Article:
Gov. Andrew Cuomo late Wednesday signed the New York Health and Essential Rights, or HERO Act, calling it “a historic step forward for working people.”
The law sets enforceable health and safety standards to protect workers from COVID-19 and future airborne infectious diseases in the workplace. Supporters held a celebratory news conference on Zoom on Thursday.
Under the measure, the state health and labor departments will design minimum standards for workplace health and safety during all infectious disease outbreaks. Businesses will have to provide personal protective equipment for all employees, set up safe social distancing and disinfecting protocols, and ensure adequate airflow.
Stuart Appelbaum, head of the Retail, Wholesale and Department Store Union, is among many union leaders who backed the bill. He said nearly all of his members were declared essential workers during the pandemic and risked their health and lives while others were able to remain at home.
He said the law “crystallizes” what was learned during the pandemic.
“We have taken the best practices for protecting workers and we have set those practices in stone,” Appelbaum said.
He added that the law will “save lives” and ensure that the state is better prepared for any future pandemic.
But business groups oppose the new law, saying it places new regulatory burdens on employers who have struggled financially during the pandemic. They also worry that provisions that allow the public to sue businesses that are not in compliance could lead to costly and frivolous lawsuits.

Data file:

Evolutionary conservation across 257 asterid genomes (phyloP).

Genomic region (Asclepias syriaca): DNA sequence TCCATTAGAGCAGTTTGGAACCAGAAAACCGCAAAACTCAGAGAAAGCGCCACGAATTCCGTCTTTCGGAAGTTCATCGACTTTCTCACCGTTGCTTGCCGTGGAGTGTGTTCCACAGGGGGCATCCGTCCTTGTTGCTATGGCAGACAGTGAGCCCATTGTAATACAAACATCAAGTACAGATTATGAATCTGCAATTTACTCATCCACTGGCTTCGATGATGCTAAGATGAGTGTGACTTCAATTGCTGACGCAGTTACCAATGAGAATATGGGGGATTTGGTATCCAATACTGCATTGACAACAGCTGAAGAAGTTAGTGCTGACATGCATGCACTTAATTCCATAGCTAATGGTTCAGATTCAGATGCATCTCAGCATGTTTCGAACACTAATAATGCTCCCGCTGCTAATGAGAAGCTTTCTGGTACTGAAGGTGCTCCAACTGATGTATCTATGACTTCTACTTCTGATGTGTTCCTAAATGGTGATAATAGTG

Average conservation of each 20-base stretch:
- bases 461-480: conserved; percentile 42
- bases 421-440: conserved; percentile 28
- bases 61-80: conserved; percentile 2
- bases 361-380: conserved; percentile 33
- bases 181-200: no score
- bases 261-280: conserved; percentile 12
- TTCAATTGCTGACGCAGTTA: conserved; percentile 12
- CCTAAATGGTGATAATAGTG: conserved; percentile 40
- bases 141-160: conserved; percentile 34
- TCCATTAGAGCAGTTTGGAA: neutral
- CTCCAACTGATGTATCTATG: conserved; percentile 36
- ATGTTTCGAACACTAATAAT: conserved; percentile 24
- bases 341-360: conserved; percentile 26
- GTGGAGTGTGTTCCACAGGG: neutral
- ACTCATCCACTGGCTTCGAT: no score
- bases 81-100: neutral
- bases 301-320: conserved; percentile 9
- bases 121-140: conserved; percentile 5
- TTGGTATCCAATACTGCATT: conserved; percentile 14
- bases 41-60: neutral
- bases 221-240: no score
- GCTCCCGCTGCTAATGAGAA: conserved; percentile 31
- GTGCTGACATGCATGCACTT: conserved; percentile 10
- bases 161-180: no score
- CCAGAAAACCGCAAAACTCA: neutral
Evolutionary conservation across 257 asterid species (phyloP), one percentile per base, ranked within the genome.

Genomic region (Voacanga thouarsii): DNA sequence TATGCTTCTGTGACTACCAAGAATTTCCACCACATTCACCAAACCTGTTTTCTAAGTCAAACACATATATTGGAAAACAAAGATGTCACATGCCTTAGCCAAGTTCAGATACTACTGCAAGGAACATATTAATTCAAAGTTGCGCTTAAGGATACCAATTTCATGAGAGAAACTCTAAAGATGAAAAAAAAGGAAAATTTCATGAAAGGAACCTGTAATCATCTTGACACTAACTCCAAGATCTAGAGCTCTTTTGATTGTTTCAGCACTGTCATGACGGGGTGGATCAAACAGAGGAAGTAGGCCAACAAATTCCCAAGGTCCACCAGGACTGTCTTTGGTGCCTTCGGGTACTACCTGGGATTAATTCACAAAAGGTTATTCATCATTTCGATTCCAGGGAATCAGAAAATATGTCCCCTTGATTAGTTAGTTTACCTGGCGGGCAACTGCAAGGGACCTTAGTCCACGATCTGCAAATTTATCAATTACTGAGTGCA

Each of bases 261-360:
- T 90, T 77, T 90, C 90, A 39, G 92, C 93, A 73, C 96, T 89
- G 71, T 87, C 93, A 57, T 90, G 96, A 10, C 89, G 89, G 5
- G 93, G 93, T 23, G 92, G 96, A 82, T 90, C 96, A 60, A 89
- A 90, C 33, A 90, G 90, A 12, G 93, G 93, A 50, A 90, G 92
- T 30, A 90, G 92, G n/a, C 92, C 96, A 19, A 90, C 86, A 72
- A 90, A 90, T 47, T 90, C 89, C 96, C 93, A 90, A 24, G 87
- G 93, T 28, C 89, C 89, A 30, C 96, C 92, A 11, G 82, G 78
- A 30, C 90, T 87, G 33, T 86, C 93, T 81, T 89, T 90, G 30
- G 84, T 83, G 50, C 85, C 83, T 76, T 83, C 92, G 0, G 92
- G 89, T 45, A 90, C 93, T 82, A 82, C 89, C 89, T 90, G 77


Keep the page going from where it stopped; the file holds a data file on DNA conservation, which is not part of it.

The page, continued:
Under the HERO Act, employers who fail to comply with the new regulations face fines of up to $50 a day, up to a maximum of $10,000.
In a statement, the state’s Business Council said the legislation goes “well beyond what is necessary to assure that workplaces are safe for employees and customers during public health crises.”
State Senate Deputy Majority Leader Mike Gianaris, who sponsored the measure in his chamber, disputed the business groups’ claims that the law is costly and unnecessary.
“It is not a cost-saving mechanism to put your employees and customers at risk of death,” Gianaris said.
The recently approved state budget, he said, includes $1 billion in relief for small businesses.
Cuomo, who did not advocate for the measure, said lawmakers agreed to make some changes to the law that the Legislature will approve later in the session.
Sponsors said they will change the date when the bill goes into effect from 30 days to 90 days, and will give businesses owners a 30-day window to correct any violations before they face sanctions.
In a statement Thursday afternoon, the governor said he was "proud" to sign the law, and called it a "preventative measure that will ensure we're better prepared for the next public health crisis."